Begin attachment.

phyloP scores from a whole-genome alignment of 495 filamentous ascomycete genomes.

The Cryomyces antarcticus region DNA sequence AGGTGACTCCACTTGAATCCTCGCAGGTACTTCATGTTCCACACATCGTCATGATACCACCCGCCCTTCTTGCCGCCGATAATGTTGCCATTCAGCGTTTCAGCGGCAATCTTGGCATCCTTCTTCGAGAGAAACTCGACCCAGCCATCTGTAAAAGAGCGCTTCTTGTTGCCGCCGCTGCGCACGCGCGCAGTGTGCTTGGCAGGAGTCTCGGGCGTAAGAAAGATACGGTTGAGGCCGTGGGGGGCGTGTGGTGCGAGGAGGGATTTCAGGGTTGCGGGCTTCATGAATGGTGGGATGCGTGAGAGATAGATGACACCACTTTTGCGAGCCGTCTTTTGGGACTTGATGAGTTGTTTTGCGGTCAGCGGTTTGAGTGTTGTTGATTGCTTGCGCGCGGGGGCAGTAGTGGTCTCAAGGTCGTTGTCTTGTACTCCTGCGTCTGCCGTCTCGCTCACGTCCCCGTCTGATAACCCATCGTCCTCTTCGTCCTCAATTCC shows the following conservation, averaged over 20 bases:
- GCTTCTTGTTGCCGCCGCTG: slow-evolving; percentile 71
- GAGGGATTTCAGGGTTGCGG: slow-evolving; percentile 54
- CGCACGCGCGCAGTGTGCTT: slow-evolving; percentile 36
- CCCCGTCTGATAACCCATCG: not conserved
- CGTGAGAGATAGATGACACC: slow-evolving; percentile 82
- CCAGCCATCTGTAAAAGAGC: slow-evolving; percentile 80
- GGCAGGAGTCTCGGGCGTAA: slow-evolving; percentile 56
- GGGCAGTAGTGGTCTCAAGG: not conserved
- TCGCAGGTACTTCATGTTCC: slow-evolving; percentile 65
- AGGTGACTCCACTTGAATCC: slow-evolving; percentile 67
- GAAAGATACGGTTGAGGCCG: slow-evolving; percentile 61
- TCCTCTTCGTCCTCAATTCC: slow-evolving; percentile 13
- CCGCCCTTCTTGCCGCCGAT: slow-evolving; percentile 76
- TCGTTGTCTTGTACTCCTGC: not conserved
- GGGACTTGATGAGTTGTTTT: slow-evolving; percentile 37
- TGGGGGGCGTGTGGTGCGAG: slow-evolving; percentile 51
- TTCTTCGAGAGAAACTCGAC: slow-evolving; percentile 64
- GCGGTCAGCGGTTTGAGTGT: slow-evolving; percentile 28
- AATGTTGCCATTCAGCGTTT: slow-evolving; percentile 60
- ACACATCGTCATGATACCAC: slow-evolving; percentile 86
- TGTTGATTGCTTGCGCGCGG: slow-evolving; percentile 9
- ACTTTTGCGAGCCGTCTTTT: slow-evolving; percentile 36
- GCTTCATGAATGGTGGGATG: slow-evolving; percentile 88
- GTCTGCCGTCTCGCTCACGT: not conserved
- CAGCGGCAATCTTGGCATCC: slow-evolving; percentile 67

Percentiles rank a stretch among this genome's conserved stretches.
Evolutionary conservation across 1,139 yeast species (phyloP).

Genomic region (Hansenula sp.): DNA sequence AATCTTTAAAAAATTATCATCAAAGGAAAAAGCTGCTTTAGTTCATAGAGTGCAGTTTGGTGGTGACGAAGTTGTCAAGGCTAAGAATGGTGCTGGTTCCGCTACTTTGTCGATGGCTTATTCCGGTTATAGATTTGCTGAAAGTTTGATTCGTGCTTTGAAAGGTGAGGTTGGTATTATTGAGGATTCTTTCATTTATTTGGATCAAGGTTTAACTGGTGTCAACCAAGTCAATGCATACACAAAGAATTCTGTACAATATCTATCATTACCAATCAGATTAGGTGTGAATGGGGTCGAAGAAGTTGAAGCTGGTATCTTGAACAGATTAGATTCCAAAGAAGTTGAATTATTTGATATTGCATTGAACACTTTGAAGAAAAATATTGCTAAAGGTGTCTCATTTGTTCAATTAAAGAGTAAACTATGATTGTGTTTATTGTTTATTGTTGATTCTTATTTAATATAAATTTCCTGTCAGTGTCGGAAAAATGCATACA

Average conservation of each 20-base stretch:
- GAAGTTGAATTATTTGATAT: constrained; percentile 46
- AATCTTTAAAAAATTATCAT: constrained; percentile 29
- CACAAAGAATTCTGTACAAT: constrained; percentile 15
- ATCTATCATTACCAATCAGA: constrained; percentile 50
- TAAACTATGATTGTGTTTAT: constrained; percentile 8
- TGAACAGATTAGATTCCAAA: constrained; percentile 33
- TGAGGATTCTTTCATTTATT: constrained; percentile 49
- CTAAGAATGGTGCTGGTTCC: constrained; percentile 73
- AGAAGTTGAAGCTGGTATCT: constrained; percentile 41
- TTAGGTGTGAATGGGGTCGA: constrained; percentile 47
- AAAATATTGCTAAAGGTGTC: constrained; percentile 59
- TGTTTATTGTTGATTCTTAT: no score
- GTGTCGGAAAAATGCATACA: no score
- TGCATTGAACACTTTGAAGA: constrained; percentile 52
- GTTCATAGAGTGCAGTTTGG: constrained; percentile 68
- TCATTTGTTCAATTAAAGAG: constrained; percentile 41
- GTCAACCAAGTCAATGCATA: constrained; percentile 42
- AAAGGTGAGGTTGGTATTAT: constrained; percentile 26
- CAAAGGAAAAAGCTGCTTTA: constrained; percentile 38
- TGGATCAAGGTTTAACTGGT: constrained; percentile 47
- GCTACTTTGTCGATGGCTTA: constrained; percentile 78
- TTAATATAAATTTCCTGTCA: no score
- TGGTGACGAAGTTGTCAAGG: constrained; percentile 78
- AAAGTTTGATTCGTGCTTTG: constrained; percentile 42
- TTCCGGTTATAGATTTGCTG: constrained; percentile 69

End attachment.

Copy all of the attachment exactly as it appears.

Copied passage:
phyloP scores from a whole-genome alignment of 495 filamentous ascomycete genomes.

The Cryomyces antarcticus region DNA sequence AGGTGACTCCACTTGAATCCTCGCAGGTACTTCATGTTCCACACATCGTCATGATACCACCCGCCCTTCTTGCCGCCGATAATGTTGCCATTCAGCGTTTCAGCGGCAATCTTGGCATCCTTCTTCGAGAGAAACTCGACCCAGCCATCTGTAAAAGAGCGCTTCTTGTTGCCGCCGCTGCGCACGCGCGCAGTGTGCTTGGCAGGAGTCTCGGGCGTAAGAAAGATACGGTTGAGGCCGTGGGGGGCGTGTGGTGCGAGGAGGGATTTCAGGGTTGCGGGCTTCATGAATGGTGGGATGCGTGAGAGATAGATGACACCACTTTTGCGAGCCGTCTTTTGGGACTTGATGAGTTGTTTTGCGGTCAGCGGTTTGAGTGTTGTTGATTGCTTGCGCGCGGGGGCAGTAGTGGTCTCAAGGTCGTTGTCTTGTACTCCTGCGTCTGCCGTCTCGCTCACGTCCCCGTCTGATAACCCATCGTCCTCTTCGTCCTCAATTCC shows the following conservation, averaged over 20 bases:
- GCTTCTTGTTGCCGCCGCTG: slow-evolving; percentile 71
- GAGGGATTTCAGGGTTGCGG: slow-evolving; percentile 54
- CGCACGCGCGCAGTGTGCTT: slow-evolving; percentile 36
- CCCCGTCTGATAACCCATCG: not conserved
- CGTGAGAGATAGATGACACC: slow-evolving; percentile 82
- CCAGCCATCTGTAAAAGAGC: slow-evolving; percentile 80
- GGCAGGAGTCTCGGGCGTAA: slow-evolving; percentile 56
- GGGCAGTAGTGGTCTCAAGG: not conserved
- TCGCAGGTACTTCATGTTCC: slow-evolving; percentile 65
- AGGTGACTCCACTTGAATCC: slow-evolving; percentile 67
- GAAAGATACGGTTGAGGCCG: slow-evolving; percentile 61
- TCCTCTTCGTCCTCAATTCC: slow-evolving; percentile 13
- CCGCCCTTCTTGCCGCCGAT: slow-evolving; percentile 76
- TCGTTGTCTTGTACTCCTGC: not conserved
- GGGACTTGATGAGTTGTTTT: slow-evolving; percentile 37
- TGGGGGGCGTGTGGTGCGAG: slow-evolving; percentile 51
- TTCTTCGAGAGAAACTCGAC: slow-evolving; percentile 64
- GCGGTCAGCGGTTTGAGTGT: slow-evolving; percentile 28
- AATGTTGCCATTCAGCGTTT: slow-evolving; percentile 60
- ACACATCGTCATGATACCAC: slow-evolving; percentile 86
- TGTTGATTGCTTGCGCGCGG: slow-evolving; percentile 9
- ACTTTTGCGAGCCGTCTTTT: slow-evolving; percentile 36
- GCTTCATGAATGGTGGGATG: slow-evolving; percentile 88
- GTCTGCCGTCTCGCTCACGT: not conserved
- CAGCGGCAATCTTGGCATCC: slow-evolving; percentile 67

Percentiles rank a stretch among this genome's conserved stretches.
Evolutionary conservation across 1,139 yeast species (phyloP).

Genomic region (Hansenula sp.): DNA sequence AATCTTTAAAAAATTATCATCAAAGGAAAAAGCTGCTTTAGTTCATAGAGTGCAGTTTGGTGGTGACGAAGTTGTCAAGGCTAAGAATGGTGCTGGTTCCGCTACTTTGTCGATGGCTTATTCCGGTTATAGATTTGCTGAAAGTTTGATTCGTGCTTTGAAAGGTGAGGTTGGTATTATTGAGGATTCTTTCATTTATTTGGATCAAGGTTTAACTGGTGTCAACCAAGTCAATGCATACACAAAGAATTCTGTACAATATCTATCATTACCAATCAGATTAGGTGTGAATGGGGTCGAAGAAGTTGAAGCTGGTATCTTGAACAGATTAGATTCCAAAGAAGTTGAATTATTTGATATTGCATTGAACACTTTGAAGAAAAATATTGCTAAAGGTGTCTCATTTGTTCAATTAAAGAGTAAACTATGATTGTGTTTATTGTTTATTGTTGATTCTTATTTAATATAAATTTCCTGTCAGTGTCGGAAAAATGCATACA

Average conservation of each 20-base stretch:
- GAAGTTGAATTATTTGATAT: constrained; percentile 46
- AATCTTTAAAAAATTATCAT: constrained; percentile 29
- CACAAAGAATTCTGTACAAT: constrained; percentile 15
- ATCTATCATTACCAATCAGA: constrained; percentile 50
- TAAACTATGATTGTGTTTAT: constrained; percentile 8
- TGAACAGATTAGATTCCAAA: constrained; percentile 33
- TGAGGATTCTTTCATTTATT: constrained; percentile 49
- CTAAGAATGGTGCTGGTTCC: constrained; percentile 73
- AGAAGTTGAAGCTGGTATCT: constrained; percentile 41
- TTAGGTGTGAATGGGGTCGA: constrained; percentile 47
- AAAATATTGCTAAAGGTGTC: constrained; percentile 59
- TGTTTATTGTTGATTCTTAT: no score
- GTGTCGGAAAAATGCATACA: no score
- TGCATTGAACACTTTGAAGA: constrained; percentile 52
- GTTCATAGAGTGCAGTTTGG: constrained; percentile 68
- TCATTTGTTCAATTAAAGAG: constrained; percentile 41
- GTCAACCAAGTCAATGCATA: constrained; percentile 42
- AAAGGTGAGGTTGGTATTAT: constrained; percentile 26
- CAAAGGAAAAAGCTGCTTTA: constrained; percentile 38
- TGGATCAAGGTTTAACTGGT: constrained; percentile 47
- GCTACTTTGTCGATGGCTTA: constrained; percentile 78
- TTAATATAAATTTCCTGTCA: no score
- TGGTGACGAAGTTGTCAAGG: constrained; percentile 78
- AAAGTTTGATTCGTGCTTTG: constrained; percentile 42
- TTCCGGTTATAGATTTGCTG: constrained; percentile 69